The missive to its recruiting staff, reads: 

"These advisors are extremely vulnerable, but may have not put a lot of thought into how precarious their situation is...The strategy of this campaign is to reach all advisors at the Advisor Group broker/dealers, the Cetera broker-dealers, Kestra and H. Beck, and Cadaret Grant. This represents 14 different firms,"  the internal information from LPL's fall campaign handbook states.

Taking positions

Cetera Financial Group announced this summer that private equity firm Genstar is taking a majority ownership in the firm. In 2016, Stone Point Capital LLC, purchased a majority stake in Kestra Financial Inc. Advisor Group was purchased by Lightyear Capital LLC in 2016.

The campaign is an echo and a refinement of the sales blitz launched last Spring under Bill Morrissey, targeting Kestra, Ameriprise and Cetera,  See: LPL Financial wages 'war' on Cetera, Securities America and Kestra after they pounced on NPH advisors in wake of sale 

The obvious difference is that Ameriprise, a publicly traded firm, was removed from the attack list to be replaced by Advisor Group, H. Beck, and Cadaret Grant. 

LPL's characterization of private equity firms may have some merit, with Cetera as Exhibit A. Genstar reportedly pressed for eliminating costs, which can diminish service levels, and other changes that appear to be more cosmetic than related to long-term structure.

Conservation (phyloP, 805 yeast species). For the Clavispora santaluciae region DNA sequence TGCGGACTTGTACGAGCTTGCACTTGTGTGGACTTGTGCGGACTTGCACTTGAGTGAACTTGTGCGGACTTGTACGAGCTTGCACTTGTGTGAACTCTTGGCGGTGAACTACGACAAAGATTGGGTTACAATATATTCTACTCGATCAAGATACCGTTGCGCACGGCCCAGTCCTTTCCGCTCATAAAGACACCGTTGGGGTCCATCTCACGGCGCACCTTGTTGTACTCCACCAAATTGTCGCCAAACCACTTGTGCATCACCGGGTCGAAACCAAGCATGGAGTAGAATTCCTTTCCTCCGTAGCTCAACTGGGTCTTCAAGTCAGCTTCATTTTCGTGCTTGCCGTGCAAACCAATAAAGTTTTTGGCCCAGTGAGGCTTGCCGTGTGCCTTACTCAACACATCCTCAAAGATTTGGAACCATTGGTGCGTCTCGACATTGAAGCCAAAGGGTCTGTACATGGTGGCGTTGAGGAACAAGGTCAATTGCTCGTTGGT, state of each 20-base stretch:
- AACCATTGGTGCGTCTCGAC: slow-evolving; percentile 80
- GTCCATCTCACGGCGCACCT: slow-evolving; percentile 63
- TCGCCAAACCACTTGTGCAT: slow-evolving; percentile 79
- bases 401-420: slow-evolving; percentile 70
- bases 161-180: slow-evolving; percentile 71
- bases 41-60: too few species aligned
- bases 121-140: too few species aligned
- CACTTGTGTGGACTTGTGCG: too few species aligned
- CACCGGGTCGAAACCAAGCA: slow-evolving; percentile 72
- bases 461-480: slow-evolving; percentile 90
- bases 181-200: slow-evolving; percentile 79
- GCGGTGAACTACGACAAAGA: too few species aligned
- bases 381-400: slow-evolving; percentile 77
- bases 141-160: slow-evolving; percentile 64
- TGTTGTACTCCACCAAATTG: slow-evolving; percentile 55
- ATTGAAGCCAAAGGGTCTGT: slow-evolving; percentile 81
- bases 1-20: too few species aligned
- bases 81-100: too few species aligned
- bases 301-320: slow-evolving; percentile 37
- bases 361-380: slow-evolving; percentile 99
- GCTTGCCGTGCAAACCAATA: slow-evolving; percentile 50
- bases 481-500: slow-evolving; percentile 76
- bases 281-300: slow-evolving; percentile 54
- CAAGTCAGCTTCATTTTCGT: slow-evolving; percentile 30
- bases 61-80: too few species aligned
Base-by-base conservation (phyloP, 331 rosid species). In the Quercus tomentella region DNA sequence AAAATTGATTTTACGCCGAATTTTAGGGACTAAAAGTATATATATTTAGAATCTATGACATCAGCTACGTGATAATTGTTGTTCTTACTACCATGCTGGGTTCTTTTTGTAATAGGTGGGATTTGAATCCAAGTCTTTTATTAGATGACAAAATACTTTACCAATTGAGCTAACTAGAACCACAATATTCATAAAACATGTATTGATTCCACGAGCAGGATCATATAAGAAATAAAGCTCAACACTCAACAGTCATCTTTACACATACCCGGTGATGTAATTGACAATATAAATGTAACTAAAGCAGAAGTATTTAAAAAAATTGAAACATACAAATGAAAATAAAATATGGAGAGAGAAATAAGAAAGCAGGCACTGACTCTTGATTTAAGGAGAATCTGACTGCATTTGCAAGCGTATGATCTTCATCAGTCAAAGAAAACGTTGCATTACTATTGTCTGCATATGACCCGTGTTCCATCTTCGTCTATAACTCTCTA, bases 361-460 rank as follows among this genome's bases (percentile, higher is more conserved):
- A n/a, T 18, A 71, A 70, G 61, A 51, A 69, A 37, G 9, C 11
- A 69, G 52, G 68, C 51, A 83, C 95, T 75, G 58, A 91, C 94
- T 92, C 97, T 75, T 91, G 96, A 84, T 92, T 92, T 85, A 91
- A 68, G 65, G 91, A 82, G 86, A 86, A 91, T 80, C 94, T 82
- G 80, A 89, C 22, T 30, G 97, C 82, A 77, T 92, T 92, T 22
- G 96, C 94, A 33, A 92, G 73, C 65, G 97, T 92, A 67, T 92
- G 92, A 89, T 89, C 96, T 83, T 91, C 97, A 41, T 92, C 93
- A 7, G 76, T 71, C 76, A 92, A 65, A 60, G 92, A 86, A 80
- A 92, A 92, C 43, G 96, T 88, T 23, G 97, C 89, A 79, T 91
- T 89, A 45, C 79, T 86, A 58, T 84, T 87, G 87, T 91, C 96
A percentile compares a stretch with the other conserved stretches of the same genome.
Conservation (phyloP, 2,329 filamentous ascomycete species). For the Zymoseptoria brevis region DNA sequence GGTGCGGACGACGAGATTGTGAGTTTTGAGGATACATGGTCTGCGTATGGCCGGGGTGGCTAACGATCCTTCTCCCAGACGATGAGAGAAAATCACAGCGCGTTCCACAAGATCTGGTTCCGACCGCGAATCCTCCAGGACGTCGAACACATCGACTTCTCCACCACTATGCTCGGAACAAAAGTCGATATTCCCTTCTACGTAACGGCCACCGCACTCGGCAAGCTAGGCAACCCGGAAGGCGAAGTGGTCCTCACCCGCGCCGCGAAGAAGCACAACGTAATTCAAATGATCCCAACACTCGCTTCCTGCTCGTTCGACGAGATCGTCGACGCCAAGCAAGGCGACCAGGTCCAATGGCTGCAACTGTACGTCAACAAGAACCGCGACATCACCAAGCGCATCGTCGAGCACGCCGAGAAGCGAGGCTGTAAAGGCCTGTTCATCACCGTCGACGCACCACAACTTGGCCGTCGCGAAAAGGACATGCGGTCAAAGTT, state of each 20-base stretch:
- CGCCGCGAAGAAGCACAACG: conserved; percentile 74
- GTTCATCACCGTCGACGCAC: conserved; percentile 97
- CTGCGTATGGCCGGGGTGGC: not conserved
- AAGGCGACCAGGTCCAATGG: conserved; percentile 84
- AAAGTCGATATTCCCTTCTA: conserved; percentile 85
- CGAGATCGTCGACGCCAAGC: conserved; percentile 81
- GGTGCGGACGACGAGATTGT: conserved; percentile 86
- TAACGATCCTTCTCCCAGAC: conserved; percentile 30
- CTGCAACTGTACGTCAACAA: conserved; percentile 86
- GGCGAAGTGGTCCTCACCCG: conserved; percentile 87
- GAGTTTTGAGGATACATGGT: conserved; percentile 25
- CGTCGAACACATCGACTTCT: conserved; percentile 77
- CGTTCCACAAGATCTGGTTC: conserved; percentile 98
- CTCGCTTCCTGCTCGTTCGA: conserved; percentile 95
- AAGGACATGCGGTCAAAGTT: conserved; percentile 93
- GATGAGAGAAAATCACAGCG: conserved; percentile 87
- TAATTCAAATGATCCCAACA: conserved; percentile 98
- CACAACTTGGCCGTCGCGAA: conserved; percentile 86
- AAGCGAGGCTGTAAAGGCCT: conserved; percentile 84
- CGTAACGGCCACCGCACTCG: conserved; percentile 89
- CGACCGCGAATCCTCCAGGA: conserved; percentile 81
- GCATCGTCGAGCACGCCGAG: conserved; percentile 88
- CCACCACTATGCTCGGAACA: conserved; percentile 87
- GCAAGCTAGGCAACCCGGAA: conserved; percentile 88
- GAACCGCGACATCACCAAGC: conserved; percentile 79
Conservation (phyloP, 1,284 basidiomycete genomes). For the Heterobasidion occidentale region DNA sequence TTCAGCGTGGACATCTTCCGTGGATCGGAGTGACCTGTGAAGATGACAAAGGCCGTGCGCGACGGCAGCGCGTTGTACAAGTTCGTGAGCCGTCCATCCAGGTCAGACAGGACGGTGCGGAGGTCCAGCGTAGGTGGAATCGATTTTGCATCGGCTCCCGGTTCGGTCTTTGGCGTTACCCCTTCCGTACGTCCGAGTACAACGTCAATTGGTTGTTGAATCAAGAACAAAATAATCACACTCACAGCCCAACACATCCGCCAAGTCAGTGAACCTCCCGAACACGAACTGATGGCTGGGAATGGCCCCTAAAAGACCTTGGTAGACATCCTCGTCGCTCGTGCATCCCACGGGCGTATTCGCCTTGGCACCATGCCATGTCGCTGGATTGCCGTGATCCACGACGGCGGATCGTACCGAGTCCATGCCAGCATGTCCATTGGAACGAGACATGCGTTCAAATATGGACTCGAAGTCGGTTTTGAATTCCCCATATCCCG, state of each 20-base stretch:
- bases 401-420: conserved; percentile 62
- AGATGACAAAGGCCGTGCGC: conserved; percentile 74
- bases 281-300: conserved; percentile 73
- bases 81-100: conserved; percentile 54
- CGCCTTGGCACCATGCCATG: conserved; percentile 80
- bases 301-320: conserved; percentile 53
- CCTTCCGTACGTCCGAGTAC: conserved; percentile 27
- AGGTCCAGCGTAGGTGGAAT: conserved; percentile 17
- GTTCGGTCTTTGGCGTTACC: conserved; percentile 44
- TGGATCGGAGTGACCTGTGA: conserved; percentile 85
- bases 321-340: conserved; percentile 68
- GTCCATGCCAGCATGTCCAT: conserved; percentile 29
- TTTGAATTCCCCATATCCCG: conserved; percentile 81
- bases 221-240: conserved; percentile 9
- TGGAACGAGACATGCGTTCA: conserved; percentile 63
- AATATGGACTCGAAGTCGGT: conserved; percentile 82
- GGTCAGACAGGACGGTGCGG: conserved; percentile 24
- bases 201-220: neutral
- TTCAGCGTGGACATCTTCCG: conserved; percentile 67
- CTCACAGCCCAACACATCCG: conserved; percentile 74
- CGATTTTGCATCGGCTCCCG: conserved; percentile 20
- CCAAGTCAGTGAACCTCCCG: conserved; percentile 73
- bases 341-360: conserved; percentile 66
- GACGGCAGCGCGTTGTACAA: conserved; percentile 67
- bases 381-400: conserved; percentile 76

RIABiz obtained one LPL direct-marketing pamphlet for this campaign. In that brochure,  it did not refer to its own long marriage to PE investors. The pamphlet reads, in part:

Ron Edde: The top reason advisors leave LPL is because they feel they're not getting good enough customer service.

"So what does an approach focused on the PE company’s exit mean for financial advisors and their practices? It can pose significant risk to a broker/ dealer charged with supporting the key growth functions of hundreds or thousands of financial advisors who rely on back-office resources and depth of support to meet their clients’ demands."

Ron Edde, recruiter with Millennium Career Advisors, says the top reason advisors leave LPL is because they feel they're not getting good enough customer service.

Separately, publicly traded firms are also under pressure to minimize costs and show strong quarterly earnings. LPL shares are trading at about $66, which is near its all-time high of $70, with a price-to-earnings ratio of 18.

"Other firms looked at LPL's success in recruiting with envy," says Edde. "Life can happen so often though; the firm allowed its rapid growth to outrun its own support infrastructure and the result has been predictable. Many of the advisors are tired of finding that it often can take two to three days to get a return phone call when they are having a problem."

Yet LPL's brochure pamphlet asserts that it has numerical proof if its service advantage. "We invest heavily in talent to support a 4:1 advisor/employee ratio. This allows us to personalize your experience with us," the brochure states.